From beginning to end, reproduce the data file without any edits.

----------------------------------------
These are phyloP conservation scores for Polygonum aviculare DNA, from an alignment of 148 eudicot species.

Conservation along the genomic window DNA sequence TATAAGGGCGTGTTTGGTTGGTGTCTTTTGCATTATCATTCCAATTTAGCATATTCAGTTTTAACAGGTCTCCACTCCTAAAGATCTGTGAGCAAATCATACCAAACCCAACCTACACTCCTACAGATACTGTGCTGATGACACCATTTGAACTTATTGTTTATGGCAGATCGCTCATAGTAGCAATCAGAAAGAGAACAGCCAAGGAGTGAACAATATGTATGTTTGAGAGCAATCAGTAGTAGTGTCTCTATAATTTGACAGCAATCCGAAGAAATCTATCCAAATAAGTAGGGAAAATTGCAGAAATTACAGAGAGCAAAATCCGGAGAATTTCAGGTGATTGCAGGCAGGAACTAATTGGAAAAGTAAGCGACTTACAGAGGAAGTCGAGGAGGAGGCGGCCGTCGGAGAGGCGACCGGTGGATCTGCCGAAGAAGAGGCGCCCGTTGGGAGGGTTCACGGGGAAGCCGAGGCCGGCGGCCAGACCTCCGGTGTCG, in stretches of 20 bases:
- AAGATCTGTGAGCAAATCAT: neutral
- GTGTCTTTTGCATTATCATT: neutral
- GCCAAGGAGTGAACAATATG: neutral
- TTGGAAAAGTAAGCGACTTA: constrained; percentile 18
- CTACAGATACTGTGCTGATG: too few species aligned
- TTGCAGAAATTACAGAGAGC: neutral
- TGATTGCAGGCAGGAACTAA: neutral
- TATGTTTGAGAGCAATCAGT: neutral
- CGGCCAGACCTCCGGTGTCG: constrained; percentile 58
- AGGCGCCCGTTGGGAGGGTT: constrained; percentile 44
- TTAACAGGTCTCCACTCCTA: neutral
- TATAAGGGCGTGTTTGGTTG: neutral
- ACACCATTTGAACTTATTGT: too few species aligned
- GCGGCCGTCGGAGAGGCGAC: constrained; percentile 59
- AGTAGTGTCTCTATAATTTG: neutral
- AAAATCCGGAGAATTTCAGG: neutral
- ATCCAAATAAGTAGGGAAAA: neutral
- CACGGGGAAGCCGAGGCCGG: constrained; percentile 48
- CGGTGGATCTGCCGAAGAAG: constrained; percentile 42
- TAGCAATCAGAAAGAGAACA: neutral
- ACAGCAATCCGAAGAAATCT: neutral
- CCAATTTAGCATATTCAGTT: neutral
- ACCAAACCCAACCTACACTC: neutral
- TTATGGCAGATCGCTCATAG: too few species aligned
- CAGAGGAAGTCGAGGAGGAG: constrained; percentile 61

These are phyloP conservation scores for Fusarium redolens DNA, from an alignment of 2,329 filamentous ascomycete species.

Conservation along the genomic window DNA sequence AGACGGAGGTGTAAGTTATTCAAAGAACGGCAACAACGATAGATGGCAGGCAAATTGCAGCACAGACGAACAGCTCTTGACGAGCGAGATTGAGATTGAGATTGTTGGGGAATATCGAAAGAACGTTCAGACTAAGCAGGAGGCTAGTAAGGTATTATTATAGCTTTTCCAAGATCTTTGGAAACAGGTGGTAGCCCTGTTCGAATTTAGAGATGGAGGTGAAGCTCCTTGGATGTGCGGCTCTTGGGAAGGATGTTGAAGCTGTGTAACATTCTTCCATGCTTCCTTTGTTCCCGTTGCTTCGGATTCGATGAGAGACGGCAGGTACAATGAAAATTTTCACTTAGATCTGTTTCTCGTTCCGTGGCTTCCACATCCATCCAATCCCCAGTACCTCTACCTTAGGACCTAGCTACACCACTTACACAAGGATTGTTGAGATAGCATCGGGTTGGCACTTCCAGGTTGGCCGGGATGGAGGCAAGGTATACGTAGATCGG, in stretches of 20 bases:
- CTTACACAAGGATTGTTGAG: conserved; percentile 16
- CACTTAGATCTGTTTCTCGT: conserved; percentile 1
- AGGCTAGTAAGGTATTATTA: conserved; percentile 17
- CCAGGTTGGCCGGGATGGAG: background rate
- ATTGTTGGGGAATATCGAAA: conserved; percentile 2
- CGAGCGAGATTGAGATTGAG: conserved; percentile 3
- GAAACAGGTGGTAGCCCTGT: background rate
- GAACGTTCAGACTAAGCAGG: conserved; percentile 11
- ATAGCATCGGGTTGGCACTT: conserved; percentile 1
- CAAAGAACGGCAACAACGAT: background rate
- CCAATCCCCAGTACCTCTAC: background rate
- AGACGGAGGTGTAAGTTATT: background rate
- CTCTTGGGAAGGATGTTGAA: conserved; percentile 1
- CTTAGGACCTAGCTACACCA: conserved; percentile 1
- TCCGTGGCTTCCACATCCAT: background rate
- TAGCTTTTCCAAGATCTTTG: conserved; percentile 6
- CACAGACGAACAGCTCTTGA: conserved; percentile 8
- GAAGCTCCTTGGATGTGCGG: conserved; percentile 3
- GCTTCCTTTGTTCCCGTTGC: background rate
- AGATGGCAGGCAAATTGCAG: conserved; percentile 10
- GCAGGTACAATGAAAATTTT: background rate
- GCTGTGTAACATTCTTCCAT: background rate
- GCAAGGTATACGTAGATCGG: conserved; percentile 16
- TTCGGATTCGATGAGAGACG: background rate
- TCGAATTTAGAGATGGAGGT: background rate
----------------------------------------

These are phyloP conservation scores for Polygonum aviculare DNA, from an alignment of 148 eudicot species.

Conservation along the genomic window DNA sequence TATAAGGGCGTGTTTGGTTGGTGTCTTTTGCATTATCATTCCAATTTAGCATATTCAGTTTTAACAGGTCTCCACTCCTAAAGATCTGTGAGCAAATCATACCAAACCCAACCTACACTCCTACAGATACTGTGCTGATGACACCATTTGAACTTATTGTTTATGGCAGATCGCTCATAGTAGCAATCAGAAAGAGAACAGCCAAGGAGTGAACAATATGTATGTTTGAGAGCAATCAGTAGTAGTGTCTCTATAATTTGACAGCAATCCGAAGAAATCTATCCAAATAAGTAGGGAAAATTGCAGAAATTACAGAGAGCAAAATCCGGAGAATTTCAGGTGATTGCAGGCAGGAACTAATTGGAAAAGTAAGCGACTTACAGAGGAAGTCGAGGAGGAGGCGGCCGTCGGAGAGGCGACCGGTGGATCTGCCGAAGAAGAGGCGCCCGTTGGGAGGGTTCACGGGGAAGCCGAGGCCGGCGGCCAGACCTCCGGTGTCG, in stretches of 20 bases:
- AAGATCTGTGAGCAAATCAT: neutral
- GTGTCTTTTGCATTATCATT: neutral
- GCCAAGGAGTGAACAATATG: neutral
- TTGGAAAAGTAAGCGACTTA: constrained; percentile 18
- CTACAGATACTGTGCTGATG: too few species aligned
- TTGCAGAAATTACAGAGAGC: neutral
- TGATTGCAGGCAGGAACTAA: neutral
- TATGTTTGAGAGCAATCAGT: neutral
- CGGCCAGACCTCCGGTGTCG: constrained; percentile 58
- AGGCGCCCGTTGGGAGGGTT: constrained; percentile 44
- TTAACAGGTCTCCACTCCTA: neutral
- TATAAGGGCGTGTTTGGTTG: neutral
- ACACCATTTGAACTTATTGT: too few species aligned
- GCGGCCGTCGGAGAGGCGAC: constrained; percentile 59
- AGTAGTGTCTCTATAATTTG: neutral
- AAAATCCGGAGAATTTCAGG: neutral
- ATCCAAATAAGTAGGGAAAA: neutral
- CACGGGGAAGCCGAGGCCGG: constrained; percentile 48
- CGGTGGATCTGCCGAAGAAG: constrained; percentile 42
- TAGCAATCAGAAAGAGAACA: neutral
- ACAGCAATCCGAAGAAATCT: neutral
- CCAATTTAGCATATTCAGTT: neutral
- ACCAAACCCAACCTACACTC: neutral
- TTATGGCAGATCGCTCATAG: too few species aligned
- CAGAGGAAGTCGAGGAGGAG: constrained; percentile 61

These are phyloP conservation scores for Fusarium redolens DNA, from an alignment of 2,329 filamentous ascomycete species.

Conservation along the genomic window DNA sequence AGACGGAGGTGTAAGTTATTCAAAGAACGGCAACAACGATAGATGGCAGGCAAATTGCAGCACAGACGAACAGCTCTTGACGAGCGAGATTGAGATTGAGATTGTTGGGGAATATCGAAAGAACGTTCAGACTAAGCAGGAGGCTAGTAAGGTATTATTATAGCTTTTCCAAGATCTTTGGAAACAGGTGGTAGCCCTGTTCGAATTTAGAGATGGAGGTGAAGCTCCTTGGATGTGCGGCTCTTGGGAAGGATGTTGAAGCTGTGTAACATTCTTCCATGCTTCCTTTGTTCCCGTTGCTTCGGATTCGATGAGAGACGGCAGGTACAATGAAAATTTTCACTTAGATCTGTTTCTCGTTCCGTGGCTTCCACATCCATCCAATCCCCAGTACCTCTACCTTAGGACCTAGCTACACCACTTACACAAGGATTGTTGAGATAGCATCGGGTTGGCACTTCCAGGTTGGCCGGGATGGAGGCAAGGTATACGTAGATCGG, in stretches of 20 bases:
- CTTACACAAGGATTGTTGAG: conserved; percentile 16
- CACTTAGATCTGTTTCTCGT: conserved; percentile 1
- AGGCTAGTAAGGTATTATTA: conserved; percentile 17
- CCAGGTTGGCCGGGATGGAG: background rate
- ATTGTTGGGGAATATCGAAA: conserved; percentile 2
- CGAGCGAGATTGAGATTGAG: conserved; percentile 3
- GAAACAGGTGGTAGCCCTGT: background rate
- GAACGTTCAGACTAAGCAGG: conserved; percentile 11
- ATAGCATCGGGTTGGCACTT: conserved; percentile 1
- CAAAGAACGGCAACAACGAT: background rate
- CCAATCCCCAGTACCTCTAC: background rate
- AGACGGAGGTGTAAGTTATT: background rate
- CTCTTGGGAAGGATGTTGAA: conserved; percentile 1
- CTTAGGACCTAGCTACACCA: conserved; percentile 1
- TCCGTGGCTTCCACATCCAT: background rate
- TAGCTTTTCCAAGATCTTTG: conserved; percentile 6
- CACAGACGAACAGCTCTTGA: conserved; percentile 8
- GAAGCTCCTTGGATGTGCGG: conserved; percentile 3
- GCTTCCTTTGTTCCCGTTGC: background rate
- AGATGGCAGGCAAATTGCAG: conserved; percentile 10
- GCAGGTACAATGAAAATTTT: background rate
- GCTGTGTAACATTCTTCCAT: background rate
- GCAAGGTATACGTAGATCGG: conserved; percentile 16
- TTCGGATTCGATGAGAGACG: background rate
- TCGAATTTAGAGATGGAGGT: background rate